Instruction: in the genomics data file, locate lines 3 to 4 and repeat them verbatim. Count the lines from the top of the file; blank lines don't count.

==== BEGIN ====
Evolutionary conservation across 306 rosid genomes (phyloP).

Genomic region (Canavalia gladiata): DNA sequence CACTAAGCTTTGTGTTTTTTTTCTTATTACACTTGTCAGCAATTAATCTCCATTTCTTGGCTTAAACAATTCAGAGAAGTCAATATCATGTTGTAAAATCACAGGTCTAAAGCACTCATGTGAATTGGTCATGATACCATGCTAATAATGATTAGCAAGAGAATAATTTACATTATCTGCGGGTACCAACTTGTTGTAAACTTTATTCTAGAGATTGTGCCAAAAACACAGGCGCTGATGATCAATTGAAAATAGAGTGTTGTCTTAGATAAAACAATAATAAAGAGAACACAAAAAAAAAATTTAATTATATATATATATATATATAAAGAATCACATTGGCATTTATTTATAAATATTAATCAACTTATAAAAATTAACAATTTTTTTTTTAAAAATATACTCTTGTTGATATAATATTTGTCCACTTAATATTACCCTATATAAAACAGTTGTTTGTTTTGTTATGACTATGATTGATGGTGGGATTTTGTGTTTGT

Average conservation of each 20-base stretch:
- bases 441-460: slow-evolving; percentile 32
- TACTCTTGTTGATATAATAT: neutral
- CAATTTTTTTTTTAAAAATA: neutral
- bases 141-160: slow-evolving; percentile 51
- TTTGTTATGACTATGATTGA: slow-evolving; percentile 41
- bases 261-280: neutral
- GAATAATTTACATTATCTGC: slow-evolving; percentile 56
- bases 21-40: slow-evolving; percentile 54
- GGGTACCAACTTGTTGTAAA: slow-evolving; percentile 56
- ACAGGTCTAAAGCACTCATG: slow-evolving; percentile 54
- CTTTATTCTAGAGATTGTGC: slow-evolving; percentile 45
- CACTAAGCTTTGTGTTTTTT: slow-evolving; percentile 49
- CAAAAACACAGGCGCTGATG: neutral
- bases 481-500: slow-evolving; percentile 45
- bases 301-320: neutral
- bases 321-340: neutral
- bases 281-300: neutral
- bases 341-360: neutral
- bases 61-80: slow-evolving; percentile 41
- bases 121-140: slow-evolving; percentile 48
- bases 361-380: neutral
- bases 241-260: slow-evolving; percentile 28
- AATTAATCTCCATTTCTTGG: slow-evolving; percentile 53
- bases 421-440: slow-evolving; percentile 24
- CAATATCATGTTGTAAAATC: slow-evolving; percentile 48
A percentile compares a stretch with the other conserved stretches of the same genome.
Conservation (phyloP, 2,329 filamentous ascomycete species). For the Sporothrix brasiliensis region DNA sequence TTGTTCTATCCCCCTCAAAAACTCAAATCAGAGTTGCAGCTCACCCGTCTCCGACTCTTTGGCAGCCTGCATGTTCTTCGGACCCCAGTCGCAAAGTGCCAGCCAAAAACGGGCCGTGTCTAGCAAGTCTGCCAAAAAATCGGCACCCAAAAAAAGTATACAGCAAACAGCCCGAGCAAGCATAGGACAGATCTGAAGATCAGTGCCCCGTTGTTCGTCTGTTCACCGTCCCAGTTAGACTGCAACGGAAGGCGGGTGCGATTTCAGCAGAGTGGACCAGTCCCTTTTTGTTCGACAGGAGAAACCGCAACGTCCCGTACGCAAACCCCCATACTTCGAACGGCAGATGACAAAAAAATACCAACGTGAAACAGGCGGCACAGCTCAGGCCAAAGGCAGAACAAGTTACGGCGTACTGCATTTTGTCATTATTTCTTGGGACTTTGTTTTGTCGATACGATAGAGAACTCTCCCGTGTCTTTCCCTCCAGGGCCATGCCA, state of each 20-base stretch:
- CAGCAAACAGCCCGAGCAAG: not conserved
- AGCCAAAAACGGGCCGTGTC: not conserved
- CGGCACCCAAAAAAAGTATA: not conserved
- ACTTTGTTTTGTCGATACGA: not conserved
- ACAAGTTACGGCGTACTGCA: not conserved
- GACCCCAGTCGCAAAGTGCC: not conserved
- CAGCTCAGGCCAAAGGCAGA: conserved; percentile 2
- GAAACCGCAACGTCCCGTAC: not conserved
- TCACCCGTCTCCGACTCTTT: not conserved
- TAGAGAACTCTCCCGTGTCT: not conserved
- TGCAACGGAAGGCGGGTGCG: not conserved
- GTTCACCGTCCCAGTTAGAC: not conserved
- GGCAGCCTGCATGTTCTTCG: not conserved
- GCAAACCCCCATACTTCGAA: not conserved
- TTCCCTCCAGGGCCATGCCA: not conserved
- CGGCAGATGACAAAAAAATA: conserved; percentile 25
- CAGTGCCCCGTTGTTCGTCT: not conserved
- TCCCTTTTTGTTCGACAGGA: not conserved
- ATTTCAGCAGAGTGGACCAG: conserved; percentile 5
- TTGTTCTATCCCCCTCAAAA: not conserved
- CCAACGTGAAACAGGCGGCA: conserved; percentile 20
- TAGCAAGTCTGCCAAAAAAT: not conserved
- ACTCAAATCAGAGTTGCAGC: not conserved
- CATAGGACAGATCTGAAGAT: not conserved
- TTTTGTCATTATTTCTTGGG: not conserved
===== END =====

Average conservation of each 20-base stretch:
- bases 441-460: slow-evolving; percentile 32